Migratory songbirds, waterfowl shorebirds have left cats, foxes and other predators behind, only to be greeted by a faster menace: bird-killing raptors.
By Rex Graham
An “arms race” between avian prey and predators sometimes unfolds in the binocular views of scientists and birdwatchers. With our own eyes we witness death and survival based not just on speed, but also on tactics.
A fine line separates desperation from innovation. Indiana State University Biology Professor Steven Lima once witnessed a Cooper’s Hawk ambush a Mourning Dove. The bird plunged breast-first, full-speed into the ground, only to immediately “resume flight in the opposite direction before the hawk had a chance to respond and resume chase.”
Avoiding avian predators
Foraging ducks also dive to avoid avian predators, but unlike Lima’s dove, they use water. Woodpeckers under attack hop quickly to the opposite side of the tree. Some pigeons have learned to fly under utility lines to discourage falcons from diving-bombing them.
“All animals must eat to survive, and virtually all are potential food for other animals,” says Lima. He has observed many battles to eat and not-be-eaten. Most of us have seen few of these deadly encounters.
In nearly all cases, the best defense for a bird is to avoid being detected by raptors. However, camouflage is no help during migration. Birds are often easy to spot in the air and on the ground.
Mudflat Merlin menace
Many migrating shorebirds prefer featureless mudflats. These rich sources of worms and other invertebrates often peak in biomass content just as the migrants arrive. The fewer trees, the better: approaching Merlins and Peregrine Falcons are easier to detect.
Merlins are particularly fearsome predators for most shorebirds. They and Peregrine Falcons prefer to stoop directly at flocks of shorebirds. Often the highest ranking members feed in the middle of the flock. The less fit or those who without social ties on the margins are more vulnerable.
Bird-eating raptors usually rely on surprise. The initial attack is designed to panic and separate the flock. Those fleeing have limited options. They can try to escape by climbing, fly horizontally as fast as possible, or try a last-second turn or dive.
Eleonora’s Falcon climbing speed
“Generally, a smaller bird will out-climb a larger predator, however the Eleonora’s Falcon has a very high rate of climb for its size,” said Lund (Sweden) University ecologists Anders Hedenstrom and Mikael Rosén. “Prey species with an equal or higher capacity to climb fast, such as the Common Swift, usually adopt climbing escape when attacked by Eleonora’s Falcons.”
Eleonora’s Falcons nest along the shore of the Mediterranean Sea and its islands. They spend winters in Madagascar and Mozambique. Hedenstrom and Rosén used tracking radar and optical range finders to record the falcons’ predation tactics over the Mediterranean.
One species they recorded was the Common Swift, an exceptionally fast climber that breeds in Europe and Asia. It winters in southern Africa. The swifts’ fall migration takes them past Eleonora’s Falcons, but the raptors rarely attack swifts. Maybe they know it would be a waste of their time and energy.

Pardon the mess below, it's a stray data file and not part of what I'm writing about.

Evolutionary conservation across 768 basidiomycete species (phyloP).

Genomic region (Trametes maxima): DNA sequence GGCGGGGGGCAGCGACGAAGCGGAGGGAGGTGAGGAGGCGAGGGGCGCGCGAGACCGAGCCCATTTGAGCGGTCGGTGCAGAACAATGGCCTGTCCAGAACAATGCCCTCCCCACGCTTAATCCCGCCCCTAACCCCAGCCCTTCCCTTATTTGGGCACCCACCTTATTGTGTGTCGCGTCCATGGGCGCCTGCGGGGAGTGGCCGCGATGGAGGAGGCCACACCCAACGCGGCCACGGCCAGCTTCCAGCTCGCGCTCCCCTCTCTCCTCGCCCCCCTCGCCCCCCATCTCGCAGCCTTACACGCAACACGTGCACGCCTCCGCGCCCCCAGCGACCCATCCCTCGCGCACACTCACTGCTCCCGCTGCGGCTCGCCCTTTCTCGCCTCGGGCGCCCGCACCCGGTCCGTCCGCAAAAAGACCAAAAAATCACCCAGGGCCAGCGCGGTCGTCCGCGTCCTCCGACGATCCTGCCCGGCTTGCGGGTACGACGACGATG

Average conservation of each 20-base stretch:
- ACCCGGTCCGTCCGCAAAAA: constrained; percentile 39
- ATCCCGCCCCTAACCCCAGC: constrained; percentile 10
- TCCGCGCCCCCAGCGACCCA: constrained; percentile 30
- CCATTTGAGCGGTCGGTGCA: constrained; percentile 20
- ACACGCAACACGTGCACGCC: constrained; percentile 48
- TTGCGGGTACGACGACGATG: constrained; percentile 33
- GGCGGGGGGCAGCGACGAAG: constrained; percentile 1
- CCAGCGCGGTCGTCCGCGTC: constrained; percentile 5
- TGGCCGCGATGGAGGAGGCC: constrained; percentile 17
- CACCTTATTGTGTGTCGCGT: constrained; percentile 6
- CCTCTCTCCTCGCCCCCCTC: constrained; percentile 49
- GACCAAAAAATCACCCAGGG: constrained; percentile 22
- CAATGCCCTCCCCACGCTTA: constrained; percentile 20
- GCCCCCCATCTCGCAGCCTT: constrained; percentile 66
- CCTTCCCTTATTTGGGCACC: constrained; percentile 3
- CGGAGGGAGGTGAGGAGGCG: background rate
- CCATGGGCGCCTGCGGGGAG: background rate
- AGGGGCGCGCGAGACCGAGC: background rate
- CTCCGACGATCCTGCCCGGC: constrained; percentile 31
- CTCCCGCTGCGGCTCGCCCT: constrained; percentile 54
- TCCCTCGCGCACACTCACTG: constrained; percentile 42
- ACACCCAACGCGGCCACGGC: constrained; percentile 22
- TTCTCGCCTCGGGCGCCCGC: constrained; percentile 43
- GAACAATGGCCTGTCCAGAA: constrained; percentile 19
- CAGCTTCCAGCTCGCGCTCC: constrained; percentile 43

Dunlins, Red Knots and Arctic Terns also are fast, powerful climbers, and Eleonora’s Falcons usually let them pass unobstructed.
Last-second speed dive
Another escape tactic is flat-out horizontal speed. However, outrunning a falcon is risky, too. Many falcon species win these races. Most waterfowl species fly at 40-55 mph (64-88 kph), but the Red-breasted Merganser is exceptional: tracking radar revealed that it reaches 96 mph (155 kph) in a shallow gliding dive.
While Peregrine Falcons, Northern Goshawks and other raptors can dive faster than the gliding dive of the Red-breasted Merganser, those diving raptors decelerate significantly near the end of their dives. “By adopting a moderate stooping speed, raptors may gain in hunting precision,” said the University of Lund’s Thomas Alerstam.
Many songbirds, shorebirds, waterfowl and other migratory birds form cohesive, fast-moving flocks. Under attack, rapid synchronized turns can keep all the members of the flock safe.
Shorebirds that spend more time well offshore, decreasing their body weight in order to maneuver faster. Closer to land, shorebirds tend to increase the size of their pectoral muscles in order to outrun their pursuers.
Difference between life and death
Attack and evasion tactics can change quickly depending on circumstances. As a Merlin closes the gap with a Dunlin in the estuaries of western Washington it may suddenly shift tactics. “The most common evasive measure used by isolated birds was a lateral dodge,” Washington and California researchers studying Merlin-Dunlin encounters said in The Wilson Bulletin.
Gazelles also use a tight turn at the last second to escape cheetahs. The cats can run faster, but the gazelles can execute tighter turns.
The same “turning gambit” is used by some moths trying to escape faster-flying bats in southeastern Arizona. On paper, the bats should win: they accelerate more quickly, fly faster and generally turn faster than their moth prey. However, some moths can make very tight turns at low speed, and then accelerate in a straight line toward a safe zone. “In many cases this could mean the difference between life and death,” said biologists from Wake Forest University who conducted the research.
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